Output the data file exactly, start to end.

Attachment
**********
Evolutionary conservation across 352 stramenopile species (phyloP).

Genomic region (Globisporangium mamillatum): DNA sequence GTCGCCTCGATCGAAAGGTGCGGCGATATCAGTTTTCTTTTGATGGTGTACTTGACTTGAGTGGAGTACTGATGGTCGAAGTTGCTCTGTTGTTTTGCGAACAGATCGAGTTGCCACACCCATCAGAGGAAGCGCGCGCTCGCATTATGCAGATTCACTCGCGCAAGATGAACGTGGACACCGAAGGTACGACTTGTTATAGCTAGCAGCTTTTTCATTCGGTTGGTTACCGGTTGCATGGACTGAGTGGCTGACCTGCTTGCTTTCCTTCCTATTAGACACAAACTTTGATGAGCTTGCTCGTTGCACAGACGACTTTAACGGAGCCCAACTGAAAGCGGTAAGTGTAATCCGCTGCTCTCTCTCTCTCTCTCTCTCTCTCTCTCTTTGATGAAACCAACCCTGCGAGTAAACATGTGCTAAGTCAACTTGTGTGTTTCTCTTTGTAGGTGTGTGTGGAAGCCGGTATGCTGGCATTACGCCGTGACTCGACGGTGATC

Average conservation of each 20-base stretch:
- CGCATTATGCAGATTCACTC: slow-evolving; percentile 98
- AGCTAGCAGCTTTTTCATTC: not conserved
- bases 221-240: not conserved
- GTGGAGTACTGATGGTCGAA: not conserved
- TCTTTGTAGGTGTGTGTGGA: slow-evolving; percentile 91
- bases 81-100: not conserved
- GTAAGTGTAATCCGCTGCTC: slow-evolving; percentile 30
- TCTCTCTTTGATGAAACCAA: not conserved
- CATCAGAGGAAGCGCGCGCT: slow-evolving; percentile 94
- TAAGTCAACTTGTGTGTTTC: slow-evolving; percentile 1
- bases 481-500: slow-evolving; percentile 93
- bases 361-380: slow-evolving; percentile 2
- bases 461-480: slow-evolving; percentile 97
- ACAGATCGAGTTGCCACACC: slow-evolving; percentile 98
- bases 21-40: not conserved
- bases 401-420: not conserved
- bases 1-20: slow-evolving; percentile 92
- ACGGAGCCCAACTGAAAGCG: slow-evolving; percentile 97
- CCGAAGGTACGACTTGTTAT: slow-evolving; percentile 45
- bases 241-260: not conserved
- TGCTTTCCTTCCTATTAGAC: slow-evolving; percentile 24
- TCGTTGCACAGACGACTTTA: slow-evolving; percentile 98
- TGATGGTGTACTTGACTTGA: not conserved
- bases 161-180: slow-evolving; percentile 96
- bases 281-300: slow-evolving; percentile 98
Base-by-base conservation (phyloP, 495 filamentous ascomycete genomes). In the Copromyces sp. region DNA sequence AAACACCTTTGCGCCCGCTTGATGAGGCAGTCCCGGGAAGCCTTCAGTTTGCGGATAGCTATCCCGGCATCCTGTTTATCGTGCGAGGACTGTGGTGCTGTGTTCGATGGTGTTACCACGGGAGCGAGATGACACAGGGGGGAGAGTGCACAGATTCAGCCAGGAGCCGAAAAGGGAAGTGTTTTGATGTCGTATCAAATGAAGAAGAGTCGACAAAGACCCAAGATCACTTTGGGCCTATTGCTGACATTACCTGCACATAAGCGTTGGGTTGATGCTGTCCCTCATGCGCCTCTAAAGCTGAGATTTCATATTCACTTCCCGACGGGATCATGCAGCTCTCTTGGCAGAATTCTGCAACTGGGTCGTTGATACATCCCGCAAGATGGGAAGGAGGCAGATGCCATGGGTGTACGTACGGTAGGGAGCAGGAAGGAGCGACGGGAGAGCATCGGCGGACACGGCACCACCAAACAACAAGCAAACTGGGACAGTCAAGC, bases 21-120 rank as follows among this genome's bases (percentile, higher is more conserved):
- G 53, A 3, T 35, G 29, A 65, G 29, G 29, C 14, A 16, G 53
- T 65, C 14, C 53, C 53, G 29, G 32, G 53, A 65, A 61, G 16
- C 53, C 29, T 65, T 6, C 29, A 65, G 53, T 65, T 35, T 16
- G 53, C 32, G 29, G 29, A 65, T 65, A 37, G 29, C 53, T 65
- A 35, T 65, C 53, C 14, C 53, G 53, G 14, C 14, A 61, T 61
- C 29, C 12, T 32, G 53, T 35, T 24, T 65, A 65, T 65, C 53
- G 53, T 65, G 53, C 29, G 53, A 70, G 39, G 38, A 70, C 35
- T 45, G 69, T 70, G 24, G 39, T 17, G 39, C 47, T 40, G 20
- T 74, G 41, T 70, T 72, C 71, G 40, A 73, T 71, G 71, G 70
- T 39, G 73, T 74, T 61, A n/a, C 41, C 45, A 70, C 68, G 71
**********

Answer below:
Evolutionary conservation across 352 stramenopile species (phyloP).

Genomic region (Globisporangium mamillatum): DNA sequence GTCGCCTCGATCGAAAGGTGCGGCGATATCAGTTTTCTTTTGATGGTGTACTTGACTTGAGTGGAGTACTGATGGTCGAAGTTGCTCTGTTGTTTTGCGAACAGATCGAGTTGCCACACCCATCAGAGGAAGCGCGCGCTCGCATTATGCAGATTCACTCGCGCAAGATGAACGTGGACACCGAAGGTACGACTTGTTATAGCTAGCAGCTTTTTCATTCGGTTGGTTACCGGTTGCATGGACTGAGTGGCTGACCTGCTTGCTTTCCTTCCTATTAGACACAAACTTTGATGAGCTTGCTCGTTGCACAGACGACTTTAACGGAGCCCAACTGAAAGCGGTAAGTGTAATCCGCTGCTCTCTCTCTCTCTCTCTCTCTCTCTCTCTTTGATGAAACCAACCCTGCGAGTAAACATGTGCTAAGTCAACTTGTGTGTTTCTCTTTGTAGGTGTGTGTGGAAGCCGGTATGCTGGCATTACGCCGTGACTCGACGGTGATC

Average conservation of each 20-base stretch:
- CGCATTATGCAGATTCACTC: slow-evolving; percentile 98
- AGCTAGCAGCTTTTTCATTC: not conserved
- bases 221-240: not conserved
- GTGGAGTACTGATGGTCGAA: not conserved
- TCTTTGTAGGTGTGTGTGGA: slow-evolving; percentile 91
- bases 81-100: not conserved
- GTAAGTGTAATCCGCTGCTC: slow-evolving; percentile 30
- TCTCTCTTTGATGAAACCAA: not conserved
- CATCAGAGGAAGCGCGCGCT: slow-evolving; percentile 94
- TAAGTCAACTTGTGTGTTTC: slow-evolving; percentile 1
- bases 481-500: slow-evolving; percentile 93
- bases 361-380: slow-evolving; percentile 2
- bases 461-480: slow-evolving; percentile 97
- ACAGATCGAGTTGCCACACC: slow-evolving; percentile 98
- bases 21-40: not conserved
- bases 401-420: not conserved
- bases 1-20: slow-evolving; percentile 92
- ACGGAGCCCAACTGAAAGCG: slow-evolving; percentile 97
- CCGAAGGTACGACTTGTTAT: slow-evolving; percentile 45
- bases 241-260: not conserved
- TGCTTTCCTTCCTATTAGAC: slow-evolving; percentile 24
- TCGTTGCACAGACGACTTTA: slow-evolving; percentile 98
- TGATGGTGTACTTGACTTGA: not conserved
- bases 161-180: slow-evolving; percentile 96
- bases 281-300: slow-evolving; percentile 98
Base-by-base conservation (phyloP, 495 filamentous ascomycete genomes). In the Copromyces sp. region DNA sequence AAACACCTTTGCGCCCGCTTGATGAGGCAGTCCCGGGAAGCCTTCAGTTTGCGGATAGCTATCCCGGCATCCTGTTTATCGTGCGAGGACTGTGGTGCTGTGTTCGATGGTGTTACCACGGGAGCGAGATGACACAGGGGGGAGAGTGCACAGATTCAGCCAGGAGCCGAAAAGGGAAGTGTTTTGATGTCGTATCAAATGAAGAAGAGTCGACAAAGACCCAAGATCACTTTGGGCCTATTGCTGACATTACCTGCACATAAGCGTTGGGTTGATGCTGTCCCTCATGCGCCTCTAAAGCTGAGATTTCATATTCACTTCCCGACGGGATCATGCAGCTCTCTTGGCAGAATTCTGCAACTGGGTCGTTGATACATCCCGCAAGATGGGAAGGAGGCAGATGCCATGGGTGTACGTACGGTAGGGAGCAGGAAGGAGCGACGGGAGAGCATCGGCGGACACGGCACCACCAAACAACAAGCAAACTGGGACAGTCAAGC, bases 21-120 rank as follows among this genome's bases (percentile, higher is more conserved):
- G 53, A 3, T 35, G 29, A 65, G 29, G 29, C 14, A 16, G 53
- T 65, C 14, C 53, C 53, G 29, G 32, G 53, A 65, A 61, G 16
- C 53, C 29, T 65, T 6, C 29, A 65, G 53, T 65, T 35, T 16
- G 53, C 32, G 29, G 29, A 65, T 65, A 37, G 29, C 53, T 65
- A 35, T 65, C 53, C 14, C 53, G 53, G 14, C 14, A 61, T 61
- C 29, C 12, T 32, G 53, T 35, T 24, T 65, A 65, T 65, C 53
- G 53, T 65, G 53, C 29, G 53, A 70, G 39, G 38, A 70, C 35
- T 45, G 69, T 70, G 24, G 39, T 17, G 39, C 47, T 40, G 20
- T 74, G 41, T 70, T 72, C 71, G 40, A 73, T 71, G 71, G 70
- T 39, G 73, T 74, T 61, A n/a, C 41, C 45, A 70, C 68, G 71